Electronic Thermometer

Boots that charge up phone batteries with nothing more than the heat from the wearer’s feet. The boots use the Seebeck Effect to transfer temperature changes directly into electricity.
Boots that charge up phone batteries with nothing more than the heat from the wearer’s feet. The boots use the Seebeck Effect to transfer temperature changes directly into electricity.

Mercury-in-glass thermometers have not become obsolete yet but with the introduction of electronic thermometer, the usage the old school methods may not hold the same legacy. Electronic thermometers are relatively easy to use with an LED screen to display temperature. And since mercury is not used in these thermometers, the contribution of heavy metal pollution is reduced with a switching from mercury-in-thermometer to electronic thermometers. The working mechanism of a mercury-in-thermometer was elucidated and is relatively simple. How does an electronic thermometer work?

To understand the working of an electronic thermometer, let’s discuss Seebeck effect. Though the name of this effect is not tested at the Cambridge O and A level examinations, it is the principle behind the workings of the thermocouple which we have learnt during our Physics tuition classes. Thomas Johann Seebeck, a Germany born physicist, observed it for the first time and the effect is named after him. He connected two conducting wires of different materials at both ends and maintained the temperature of one of the junctions hot and the other cold (relatively). He observed a deflection in the compass and initially thought that the maintenance of different temperatures at the two junctions resulted in magnetic field. Later it was discovered that the magnetic field associated is generated because of flow of current in the circuit. This phenomenon of generation of current in a circuit, formed by wires of two different materials whose junctions are maintained at different temperatures, is called as Seebeck effect.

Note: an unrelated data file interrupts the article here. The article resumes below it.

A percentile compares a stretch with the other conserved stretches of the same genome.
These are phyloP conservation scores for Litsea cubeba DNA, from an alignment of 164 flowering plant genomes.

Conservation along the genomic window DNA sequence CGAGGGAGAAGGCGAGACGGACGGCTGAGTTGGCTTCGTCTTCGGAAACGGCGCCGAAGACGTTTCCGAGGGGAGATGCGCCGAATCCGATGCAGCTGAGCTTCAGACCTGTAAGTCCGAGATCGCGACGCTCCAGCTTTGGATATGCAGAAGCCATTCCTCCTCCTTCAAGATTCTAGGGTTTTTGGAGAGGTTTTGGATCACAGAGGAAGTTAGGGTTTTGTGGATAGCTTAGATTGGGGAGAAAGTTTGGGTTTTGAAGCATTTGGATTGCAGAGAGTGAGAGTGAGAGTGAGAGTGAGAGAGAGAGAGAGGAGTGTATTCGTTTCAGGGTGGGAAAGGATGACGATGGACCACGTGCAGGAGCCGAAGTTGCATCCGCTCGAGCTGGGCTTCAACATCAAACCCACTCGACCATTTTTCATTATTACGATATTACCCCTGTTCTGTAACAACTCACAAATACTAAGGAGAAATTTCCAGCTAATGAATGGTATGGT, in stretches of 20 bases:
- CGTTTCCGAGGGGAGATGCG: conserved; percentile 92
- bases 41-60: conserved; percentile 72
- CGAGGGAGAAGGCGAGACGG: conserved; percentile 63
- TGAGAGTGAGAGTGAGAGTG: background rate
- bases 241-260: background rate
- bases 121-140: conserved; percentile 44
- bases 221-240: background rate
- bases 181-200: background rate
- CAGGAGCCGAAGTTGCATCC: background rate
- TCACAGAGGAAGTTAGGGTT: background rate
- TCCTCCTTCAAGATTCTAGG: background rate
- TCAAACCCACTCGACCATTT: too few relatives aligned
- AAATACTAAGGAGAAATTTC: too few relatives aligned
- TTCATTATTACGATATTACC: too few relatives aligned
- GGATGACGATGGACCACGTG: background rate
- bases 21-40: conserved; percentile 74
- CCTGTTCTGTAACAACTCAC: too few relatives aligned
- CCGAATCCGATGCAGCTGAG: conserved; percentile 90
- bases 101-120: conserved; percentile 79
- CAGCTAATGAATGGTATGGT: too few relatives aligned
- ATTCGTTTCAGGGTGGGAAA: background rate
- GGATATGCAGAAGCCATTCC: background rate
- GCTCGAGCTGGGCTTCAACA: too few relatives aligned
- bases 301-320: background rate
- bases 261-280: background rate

The circuit formed by joining two wires of different materials as mentioned above is called as thermocouple. The same can be observed in the case of semiconductors as well. The amount of current or voltage generated in the circuit is proportional to the temperature difference between the heat and the cold junctions. So, if one knows the temperature of one of the two junctions and also the voltage generated in the circuit and the proportionality constant ‘a’ one can estimate the temperature at the other junction using the equation V=a*(Th -Tc). ‘Th’ and ‘Tc’ stand for the temperatures of the hot and cold junctions respectively and ‘V’ is the voltage generated in the circuit.

An electronic thermometer consists of a thermocouple. The temperature difference between the reference and the object whose temperature needs to be measured drives current in the circuit and depending on the amount of current generated one can calculate the voltage and subsequently the temperature of the object. This whole calculation process is done in the background and all you see a reading of temperature in the corresponding units.